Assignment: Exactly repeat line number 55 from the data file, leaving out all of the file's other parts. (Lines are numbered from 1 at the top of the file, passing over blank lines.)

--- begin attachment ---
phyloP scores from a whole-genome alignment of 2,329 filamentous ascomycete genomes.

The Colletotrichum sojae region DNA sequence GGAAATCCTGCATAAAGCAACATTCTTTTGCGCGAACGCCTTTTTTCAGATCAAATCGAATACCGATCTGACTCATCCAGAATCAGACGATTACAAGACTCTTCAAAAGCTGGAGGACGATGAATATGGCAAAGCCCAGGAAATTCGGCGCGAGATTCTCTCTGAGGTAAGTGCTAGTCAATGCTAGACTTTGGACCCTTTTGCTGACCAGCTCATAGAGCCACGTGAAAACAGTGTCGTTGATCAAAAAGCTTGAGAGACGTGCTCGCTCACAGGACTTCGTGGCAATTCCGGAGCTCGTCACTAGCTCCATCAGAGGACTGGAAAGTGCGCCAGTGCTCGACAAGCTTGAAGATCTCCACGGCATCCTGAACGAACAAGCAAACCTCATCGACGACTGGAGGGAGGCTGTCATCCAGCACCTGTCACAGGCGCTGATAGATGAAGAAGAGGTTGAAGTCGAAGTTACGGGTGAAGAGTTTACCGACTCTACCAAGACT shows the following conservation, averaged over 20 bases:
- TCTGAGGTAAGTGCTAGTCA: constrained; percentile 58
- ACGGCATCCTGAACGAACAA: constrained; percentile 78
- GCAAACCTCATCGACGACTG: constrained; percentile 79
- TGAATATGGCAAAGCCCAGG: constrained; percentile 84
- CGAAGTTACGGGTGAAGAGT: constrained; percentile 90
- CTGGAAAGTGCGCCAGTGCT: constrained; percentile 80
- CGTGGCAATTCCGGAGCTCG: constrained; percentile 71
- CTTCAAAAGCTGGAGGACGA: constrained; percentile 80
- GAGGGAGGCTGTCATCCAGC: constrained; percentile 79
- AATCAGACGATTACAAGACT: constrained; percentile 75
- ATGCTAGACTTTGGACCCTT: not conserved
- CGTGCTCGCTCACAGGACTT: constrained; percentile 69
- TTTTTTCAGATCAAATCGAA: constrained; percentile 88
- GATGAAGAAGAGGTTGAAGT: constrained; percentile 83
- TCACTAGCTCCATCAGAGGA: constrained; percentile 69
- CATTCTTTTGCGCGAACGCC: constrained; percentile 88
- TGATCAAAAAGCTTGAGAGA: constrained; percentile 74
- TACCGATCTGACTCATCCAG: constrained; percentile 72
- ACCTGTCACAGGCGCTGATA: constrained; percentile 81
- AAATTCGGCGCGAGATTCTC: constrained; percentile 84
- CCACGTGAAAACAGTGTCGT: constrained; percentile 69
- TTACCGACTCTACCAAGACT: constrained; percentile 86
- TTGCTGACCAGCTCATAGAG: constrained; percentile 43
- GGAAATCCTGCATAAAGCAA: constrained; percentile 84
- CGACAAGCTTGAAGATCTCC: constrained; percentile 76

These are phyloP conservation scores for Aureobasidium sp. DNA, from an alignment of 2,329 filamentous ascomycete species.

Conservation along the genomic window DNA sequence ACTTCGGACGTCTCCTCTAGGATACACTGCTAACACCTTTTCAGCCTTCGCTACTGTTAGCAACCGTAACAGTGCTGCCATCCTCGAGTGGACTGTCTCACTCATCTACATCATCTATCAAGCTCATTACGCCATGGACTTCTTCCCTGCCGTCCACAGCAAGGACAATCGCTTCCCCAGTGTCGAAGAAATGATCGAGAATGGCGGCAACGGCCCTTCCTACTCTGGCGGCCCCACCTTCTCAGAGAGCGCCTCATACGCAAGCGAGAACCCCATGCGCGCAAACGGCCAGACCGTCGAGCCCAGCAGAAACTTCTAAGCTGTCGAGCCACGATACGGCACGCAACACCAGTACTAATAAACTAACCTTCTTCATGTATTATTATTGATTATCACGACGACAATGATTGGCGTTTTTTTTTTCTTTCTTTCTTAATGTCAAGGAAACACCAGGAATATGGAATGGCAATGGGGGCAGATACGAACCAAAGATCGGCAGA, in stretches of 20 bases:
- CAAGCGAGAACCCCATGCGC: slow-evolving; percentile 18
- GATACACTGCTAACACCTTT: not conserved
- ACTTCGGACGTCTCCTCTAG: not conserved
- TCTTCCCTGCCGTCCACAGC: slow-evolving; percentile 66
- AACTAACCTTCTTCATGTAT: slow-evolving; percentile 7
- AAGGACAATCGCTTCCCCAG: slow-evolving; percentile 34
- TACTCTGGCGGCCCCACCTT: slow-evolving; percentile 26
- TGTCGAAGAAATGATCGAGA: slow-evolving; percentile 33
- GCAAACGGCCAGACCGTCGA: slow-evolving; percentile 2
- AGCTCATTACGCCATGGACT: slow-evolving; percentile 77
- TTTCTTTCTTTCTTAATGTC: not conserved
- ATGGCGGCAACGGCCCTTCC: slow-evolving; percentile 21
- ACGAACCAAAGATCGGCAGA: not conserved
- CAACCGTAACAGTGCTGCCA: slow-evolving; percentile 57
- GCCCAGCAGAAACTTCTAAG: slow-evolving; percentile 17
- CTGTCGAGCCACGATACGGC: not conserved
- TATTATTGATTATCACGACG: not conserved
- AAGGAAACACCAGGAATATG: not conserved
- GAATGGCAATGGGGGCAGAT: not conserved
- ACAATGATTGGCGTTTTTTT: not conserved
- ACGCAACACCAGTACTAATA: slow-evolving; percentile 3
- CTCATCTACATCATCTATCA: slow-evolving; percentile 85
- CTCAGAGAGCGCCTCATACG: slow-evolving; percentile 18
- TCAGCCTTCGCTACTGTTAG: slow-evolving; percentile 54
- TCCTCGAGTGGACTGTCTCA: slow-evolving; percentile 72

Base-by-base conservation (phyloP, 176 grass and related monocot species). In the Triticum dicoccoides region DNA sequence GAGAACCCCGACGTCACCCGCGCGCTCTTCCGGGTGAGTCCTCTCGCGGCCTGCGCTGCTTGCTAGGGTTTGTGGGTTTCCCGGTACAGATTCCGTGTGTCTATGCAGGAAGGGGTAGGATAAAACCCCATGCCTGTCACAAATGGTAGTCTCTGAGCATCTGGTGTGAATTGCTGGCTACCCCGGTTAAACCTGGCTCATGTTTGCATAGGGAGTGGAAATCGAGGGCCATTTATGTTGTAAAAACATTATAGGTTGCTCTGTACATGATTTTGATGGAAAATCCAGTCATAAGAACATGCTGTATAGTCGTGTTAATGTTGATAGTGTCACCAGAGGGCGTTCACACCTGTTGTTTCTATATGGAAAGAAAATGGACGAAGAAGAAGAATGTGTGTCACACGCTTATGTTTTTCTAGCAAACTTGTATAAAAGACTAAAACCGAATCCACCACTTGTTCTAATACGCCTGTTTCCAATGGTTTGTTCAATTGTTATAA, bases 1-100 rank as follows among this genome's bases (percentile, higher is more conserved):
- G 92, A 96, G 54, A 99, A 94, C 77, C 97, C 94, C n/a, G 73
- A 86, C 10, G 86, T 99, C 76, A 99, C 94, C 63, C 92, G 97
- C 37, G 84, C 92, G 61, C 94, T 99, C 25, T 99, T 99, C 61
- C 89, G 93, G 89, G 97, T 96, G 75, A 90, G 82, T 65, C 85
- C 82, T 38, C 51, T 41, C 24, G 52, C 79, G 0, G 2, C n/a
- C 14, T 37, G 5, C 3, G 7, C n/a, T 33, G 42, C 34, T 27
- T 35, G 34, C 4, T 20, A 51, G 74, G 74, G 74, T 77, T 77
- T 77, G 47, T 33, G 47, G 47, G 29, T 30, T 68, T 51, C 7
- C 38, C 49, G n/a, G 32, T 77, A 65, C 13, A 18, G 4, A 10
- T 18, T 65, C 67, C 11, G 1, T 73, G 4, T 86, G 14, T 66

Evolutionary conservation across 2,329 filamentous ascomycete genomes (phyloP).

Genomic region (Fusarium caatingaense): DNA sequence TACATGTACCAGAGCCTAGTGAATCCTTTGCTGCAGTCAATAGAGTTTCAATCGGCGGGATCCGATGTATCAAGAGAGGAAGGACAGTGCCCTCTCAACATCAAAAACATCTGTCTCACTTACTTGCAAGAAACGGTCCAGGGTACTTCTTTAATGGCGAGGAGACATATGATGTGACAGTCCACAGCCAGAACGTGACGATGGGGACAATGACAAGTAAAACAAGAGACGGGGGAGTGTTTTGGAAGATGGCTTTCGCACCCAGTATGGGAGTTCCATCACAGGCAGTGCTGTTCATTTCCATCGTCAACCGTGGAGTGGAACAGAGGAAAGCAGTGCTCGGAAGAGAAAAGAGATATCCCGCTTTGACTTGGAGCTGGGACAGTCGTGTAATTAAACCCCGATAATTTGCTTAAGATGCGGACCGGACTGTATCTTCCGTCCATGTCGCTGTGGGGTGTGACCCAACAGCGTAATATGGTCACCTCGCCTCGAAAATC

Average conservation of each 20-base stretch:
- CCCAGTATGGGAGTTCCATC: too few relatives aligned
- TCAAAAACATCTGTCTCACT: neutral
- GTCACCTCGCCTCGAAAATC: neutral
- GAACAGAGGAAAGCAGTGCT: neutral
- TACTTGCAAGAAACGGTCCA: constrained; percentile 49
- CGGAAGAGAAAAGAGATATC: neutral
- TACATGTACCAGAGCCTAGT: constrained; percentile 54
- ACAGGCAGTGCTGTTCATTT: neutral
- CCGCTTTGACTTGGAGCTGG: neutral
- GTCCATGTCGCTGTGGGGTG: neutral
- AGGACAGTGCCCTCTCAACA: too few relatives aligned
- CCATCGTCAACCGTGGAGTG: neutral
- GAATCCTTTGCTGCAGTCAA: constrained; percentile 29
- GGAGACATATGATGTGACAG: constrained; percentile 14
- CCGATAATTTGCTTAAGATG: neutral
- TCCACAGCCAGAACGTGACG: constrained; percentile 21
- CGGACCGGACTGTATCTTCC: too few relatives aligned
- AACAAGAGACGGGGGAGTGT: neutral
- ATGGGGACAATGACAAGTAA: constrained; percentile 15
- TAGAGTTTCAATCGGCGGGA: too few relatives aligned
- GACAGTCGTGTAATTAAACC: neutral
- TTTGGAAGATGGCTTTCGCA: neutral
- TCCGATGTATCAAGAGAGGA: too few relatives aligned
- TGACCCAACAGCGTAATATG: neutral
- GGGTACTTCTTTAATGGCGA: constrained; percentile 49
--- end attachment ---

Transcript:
Base-by-base conservation (phyloP, 176 grass and related monocot species). In the Triticum dicoccoides region DNA sequence GAGAACCCCGACGTCACCCGCGCGCTCTTCCGGGTGAGTCCTCTCGCGGCCTGCGCTGCTTGCTAGGGTTTGTGGGTTTCCCGGTACAGATTCCGTGTGTCTATGCAGGAAGGGGTAGGATAAAACCCCATGCCTGTCACAAATGGTAGTCTCTGAGCATCTGGTGTGAATTGCTGGCTACCCCGGTTAAACCTGGCTCATGTTTGCATAGGGAGTGGAAATCGAGGGCCATTTATGTTGTAAAAACATTATAGGTTGCTCTGTACATGATTTTGATGGAAAATCCAGTCATAAGAACATGCTGTATAGTCGTGTTAATGTTGATAGTGTCACCAGAGGGCGTTCACACCTGTTGTTTCTATATGGAAAGAAAATGGACGAAGAAGAAGAATGTGTGTCACACGCTTATGTTTTTCTAGCAAACTTGTATAAAAGACTAAAACCGAATCCACCACTTGTTCTAATACGCCTGTTTCCAATGGTTTGTTCAATTGTTATAA, bases 1-100 rank as follows among this genome's bases (percentile, higher is more conserved):